Updated: Nov 10, 2020
After teaching high school philosophy and religion for five years, during which I completely overhauled curricula for Old & New Testament, Theology, and Apologetics and created entirely new courses in Philosophy and Logic, I was told that my contract would not be renewed for the following year. I was finally using my education and natural passions, doing something I believed to be intrinsically meaningful and then, with one meeting, it was over. To this day, I still don't know exactly why my contract was not renewed. I have speculations, but that's about it. Fortunately, my salary continued for another couple months after that meeting, which afforded me some time to figure out what would come next. During this time, my emotional state fluctuated between shame at losing my job - regardless of what the reasons may have been - and excitement at the potential of new opportunities. I quickly started looking at other private schools, but nobody was looking for a religion teacher. As the summer progressed, I started to realize I wasn't going to find another full-time job in my field anytime soon.
To make ends meet, I applied for a few entry-level positions. I interviewed with Target, Starbucks, and Chick-fil-A, and finally settled with Chick-fil-A, a company I had worked for some years ago. I was thankful to have work, but, in my pride, I was also ashamed of the work. Every day that I, as a thirty-year-old with a master's degree and most of a Ph.D., put on the same red polo as 15-year-old high school students, I put on failure. Is this the best I can do? Is this the best I can do for my wife? Is this the best I can do to provide for our family? Financially, this actually worked out in our favor. Between a reasonable starting wage, good hours, and a significantly shorter commute, I was actually making slightly more than I was as a small private school teacher. However, this was something of a moot point as my ego couldn't see past the red polo. This was not academic. This had no prestige. My degrees were not on display. I had no speaking opportunities. For the most part, my theology/philosophy only mattered inasmuch as it was lived (perish the thought!). I just took orders, scooped fries, bagged orders, and did all the other tasks any teenager could do.
As time rolled on, my vocational value system began to erode as I found that, in large part, I actually enjoyed what I did here. Now, I did not gain contentment overnight, and it certainly can still be a struggle. but thankfully my faithful wife has continually encouraged me along the way. I'm not teaching full-time, which is where I had seen my life going for some time, but this is okay. In actuality, I've gained a greater understanding of philosophy and theology as I have been forced to learn how they impact my "secular," task-oriented work. Truth, goodness, and beauty are not simply ideals for meditation, but are the origins and ends of good work. True understanding cannot be disentangled from lived life. This is not a novel idea in theory, but a disruptive stimulus is often needed to awaken it in the soul.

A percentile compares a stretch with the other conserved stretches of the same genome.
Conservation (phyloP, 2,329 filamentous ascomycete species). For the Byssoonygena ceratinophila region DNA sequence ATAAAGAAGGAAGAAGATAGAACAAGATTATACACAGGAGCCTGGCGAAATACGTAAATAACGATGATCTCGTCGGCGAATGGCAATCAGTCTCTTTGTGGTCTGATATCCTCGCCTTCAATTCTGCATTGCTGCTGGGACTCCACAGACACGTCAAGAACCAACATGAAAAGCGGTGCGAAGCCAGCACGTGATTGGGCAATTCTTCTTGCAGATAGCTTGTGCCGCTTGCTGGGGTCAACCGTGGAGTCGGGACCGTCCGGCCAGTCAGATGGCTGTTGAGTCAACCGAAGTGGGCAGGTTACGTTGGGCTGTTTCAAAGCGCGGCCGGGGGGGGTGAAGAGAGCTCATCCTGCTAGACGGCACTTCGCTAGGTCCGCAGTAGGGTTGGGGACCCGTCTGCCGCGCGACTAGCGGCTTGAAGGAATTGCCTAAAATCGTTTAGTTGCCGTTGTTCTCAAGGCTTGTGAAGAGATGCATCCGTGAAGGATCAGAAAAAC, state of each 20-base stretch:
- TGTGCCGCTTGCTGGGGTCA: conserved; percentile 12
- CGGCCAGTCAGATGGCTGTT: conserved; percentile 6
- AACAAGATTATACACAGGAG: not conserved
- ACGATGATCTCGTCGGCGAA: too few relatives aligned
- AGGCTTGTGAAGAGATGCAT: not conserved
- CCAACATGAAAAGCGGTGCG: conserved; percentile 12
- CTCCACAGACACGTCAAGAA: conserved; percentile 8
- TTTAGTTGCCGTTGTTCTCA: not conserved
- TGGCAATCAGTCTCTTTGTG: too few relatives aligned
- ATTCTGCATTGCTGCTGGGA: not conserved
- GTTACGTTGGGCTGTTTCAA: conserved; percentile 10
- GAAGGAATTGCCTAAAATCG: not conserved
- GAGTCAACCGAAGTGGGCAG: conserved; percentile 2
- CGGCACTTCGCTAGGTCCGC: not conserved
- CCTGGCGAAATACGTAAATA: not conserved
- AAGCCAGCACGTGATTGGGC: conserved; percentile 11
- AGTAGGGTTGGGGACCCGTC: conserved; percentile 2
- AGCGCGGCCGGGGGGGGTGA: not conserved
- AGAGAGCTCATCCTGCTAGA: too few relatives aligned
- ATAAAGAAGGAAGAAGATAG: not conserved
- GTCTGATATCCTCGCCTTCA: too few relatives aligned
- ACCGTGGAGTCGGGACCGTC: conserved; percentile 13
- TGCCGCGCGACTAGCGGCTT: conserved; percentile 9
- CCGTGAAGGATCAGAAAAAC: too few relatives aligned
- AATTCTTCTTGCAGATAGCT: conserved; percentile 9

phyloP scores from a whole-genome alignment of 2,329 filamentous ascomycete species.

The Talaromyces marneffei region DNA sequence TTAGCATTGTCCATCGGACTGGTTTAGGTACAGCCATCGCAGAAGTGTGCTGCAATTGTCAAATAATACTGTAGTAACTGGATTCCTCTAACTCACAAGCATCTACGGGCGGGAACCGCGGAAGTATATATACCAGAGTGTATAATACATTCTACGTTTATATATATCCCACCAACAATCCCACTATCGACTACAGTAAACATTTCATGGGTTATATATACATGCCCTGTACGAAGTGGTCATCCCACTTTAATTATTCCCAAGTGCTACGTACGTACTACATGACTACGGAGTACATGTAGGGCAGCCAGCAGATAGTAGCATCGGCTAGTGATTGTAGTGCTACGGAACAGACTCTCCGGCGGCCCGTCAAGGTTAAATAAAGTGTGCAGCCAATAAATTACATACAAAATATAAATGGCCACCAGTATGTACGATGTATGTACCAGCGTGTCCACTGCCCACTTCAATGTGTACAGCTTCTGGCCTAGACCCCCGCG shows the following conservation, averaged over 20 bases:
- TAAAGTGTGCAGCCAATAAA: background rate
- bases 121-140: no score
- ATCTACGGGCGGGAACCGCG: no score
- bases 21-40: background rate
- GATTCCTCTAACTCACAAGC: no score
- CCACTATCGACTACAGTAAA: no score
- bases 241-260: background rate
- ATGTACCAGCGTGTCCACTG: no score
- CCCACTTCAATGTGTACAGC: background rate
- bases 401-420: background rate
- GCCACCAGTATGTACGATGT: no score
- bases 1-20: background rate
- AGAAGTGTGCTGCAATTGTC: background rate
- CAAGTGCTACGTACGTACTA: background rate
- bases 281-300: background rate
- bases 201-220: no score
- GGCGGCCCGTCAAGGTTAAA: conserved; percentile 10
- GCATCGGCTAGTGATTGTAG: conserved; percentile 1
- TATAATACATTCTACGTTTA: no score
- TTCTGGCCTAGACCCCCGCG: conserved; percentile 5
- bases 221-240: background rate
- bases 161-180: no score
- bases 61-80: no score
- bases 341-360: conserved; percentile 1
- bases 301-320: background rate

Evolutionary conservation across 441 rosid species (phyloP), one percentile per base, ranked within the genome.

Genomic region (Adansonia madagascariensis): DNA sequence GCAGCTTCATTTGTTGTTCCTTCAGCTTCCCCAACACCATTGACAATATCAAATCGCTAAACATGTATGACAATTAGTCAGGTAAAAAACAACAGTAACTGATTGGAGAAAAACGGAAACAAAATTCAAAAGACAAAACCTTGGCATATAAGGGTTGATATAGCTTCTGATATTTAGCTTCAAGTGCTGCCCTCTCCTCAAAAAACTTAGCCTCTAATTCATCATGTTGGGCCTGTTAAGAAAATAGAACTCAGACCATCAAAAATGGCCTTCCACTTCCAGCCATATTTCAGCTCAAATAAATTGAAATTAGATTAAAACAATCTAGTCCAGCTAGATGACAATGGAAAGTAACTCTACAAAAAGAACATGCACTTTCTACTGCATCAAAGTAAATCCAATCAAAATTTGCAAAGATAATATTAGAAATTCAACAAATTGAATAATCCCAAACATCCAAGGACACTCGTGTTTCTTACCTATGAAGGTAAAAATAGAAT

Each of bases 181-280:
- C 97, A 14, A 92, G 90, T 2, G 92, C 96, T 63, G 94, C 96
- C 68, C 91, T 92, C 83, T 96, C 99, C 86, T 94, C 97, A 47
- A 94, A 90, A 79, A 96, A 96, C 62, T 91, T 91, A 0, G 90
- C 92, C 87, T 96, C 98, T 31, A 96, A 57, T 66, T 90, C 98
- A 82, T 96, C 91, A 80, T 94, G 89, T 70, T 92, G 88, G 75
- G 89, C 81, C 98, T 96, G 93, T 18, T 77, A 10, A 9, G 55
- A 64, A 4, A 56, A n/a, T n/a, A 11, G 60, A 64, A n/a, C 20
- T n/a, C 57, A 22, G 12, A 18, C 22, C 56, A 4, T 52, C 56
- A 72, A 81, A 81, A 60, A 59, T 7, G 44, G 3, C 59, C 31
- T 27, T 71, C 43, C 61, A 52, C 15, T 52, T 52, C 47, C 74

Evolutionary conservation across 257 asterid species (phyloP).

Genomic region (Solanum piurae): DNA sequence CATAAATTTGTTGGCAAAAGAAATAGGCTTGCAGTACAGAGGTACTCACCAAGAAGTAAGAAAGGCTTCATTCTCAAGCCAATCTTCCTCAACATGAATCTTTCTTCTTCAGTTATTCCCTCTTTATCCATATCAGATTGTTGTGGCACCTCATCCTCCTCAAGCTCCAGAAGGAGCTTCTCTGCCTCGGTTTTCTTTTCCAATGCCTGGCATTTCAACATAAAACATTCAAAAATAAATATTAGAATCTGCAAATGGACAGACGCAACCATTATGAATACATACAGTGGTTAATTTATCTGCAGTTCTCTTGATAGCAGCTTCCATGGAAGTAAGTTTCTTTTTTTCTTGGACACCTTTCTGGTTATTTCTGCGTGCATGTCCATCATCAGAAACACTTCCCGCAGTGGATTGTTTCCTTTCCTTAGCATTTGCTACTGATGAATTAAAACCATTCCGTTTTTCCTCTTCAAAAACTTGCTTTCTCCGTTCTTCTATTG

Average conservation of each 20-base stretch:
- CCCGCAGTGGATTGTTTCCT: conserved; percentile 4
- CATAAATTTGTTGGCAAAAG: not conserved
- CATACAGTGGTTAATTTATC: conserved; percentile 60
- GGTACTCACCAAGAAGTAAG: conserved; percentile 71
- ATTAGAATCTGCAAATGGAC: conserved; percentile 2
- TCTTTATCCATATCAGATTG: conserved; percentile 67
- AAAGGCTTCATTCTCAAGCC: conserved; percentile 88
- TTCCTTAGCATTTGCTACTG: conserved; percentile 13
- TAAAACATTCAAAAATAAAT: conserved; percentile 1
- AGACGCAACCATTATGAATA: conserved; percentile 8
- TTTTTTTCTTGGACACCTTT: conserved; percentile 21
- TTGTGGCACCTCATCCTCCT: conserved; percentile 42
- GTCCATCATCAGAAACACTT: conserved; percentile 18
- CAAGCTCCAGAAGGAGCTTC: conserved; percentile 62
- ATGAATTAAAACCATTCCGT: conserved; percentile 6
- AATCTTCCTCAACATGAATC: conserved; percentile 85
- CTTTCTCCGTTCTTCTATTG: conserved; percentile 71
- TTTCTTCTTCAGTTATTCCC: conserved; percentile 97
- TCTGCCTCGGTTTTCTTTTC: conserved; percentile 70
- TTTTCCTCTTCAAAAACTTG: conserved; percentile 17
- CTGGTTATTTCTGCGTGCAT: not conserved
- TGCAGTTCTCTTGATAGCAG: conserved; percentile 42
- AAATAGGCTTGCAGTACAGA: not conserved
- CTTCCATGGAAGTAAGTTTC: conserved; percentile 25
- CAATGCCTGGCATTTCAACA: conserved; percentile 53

My enjoyment of my work has grown through becoming a manager and now training as the talent/recruiting director. As a philosophy/theology student, I haven't intentionally studied business to a great degree, but I now find myself immersed in books, blogs, and podcasts about talent acquisition, retainment, and evaluation, corporate leadership, and so forth. Some of these pursuits are directly relevant to what I am doing now and some are above my current pay grade, but our interests should always be aimed above our current station. These new studies have proven to be genuinely fascinating. If philosophy is the love of Wisdom, the true philosopher delights to pursue her wherever she can be found. I have not, however, forsaken philosophy proper as I wrap up my Ph.D., continue to read and listen widely, and will be adjunct teaching a philosophy course in the Spring. It has been enlightening to see how my academics shape me for my current work and how my current work gives flesh to my academics.
Will I remain in this career path forever? Likely not. Am I thankful for my current opportunities? Most certainly. Through these unexpected twists and turns, I am acquiring so many tools that I know will be of aid in the journey ahead. Perhaps most importantly, I am learning to value the chaos that results in higher order, the disappointing upheavals that forge new horizons. I am learning to embrace the grand adventure of providence.
“An inconvenience is only an adventure wrongly considered; an adventure is an inconvenience rightly considered." - G.K. Chesterton, On Running After One's Hat
By God's grace, I lost my career and gained a new adventure. In your own upsets, I encourage you to embrace the potential for new paths unto grander destinations. I encourage you to rightly consider your inconveniences.
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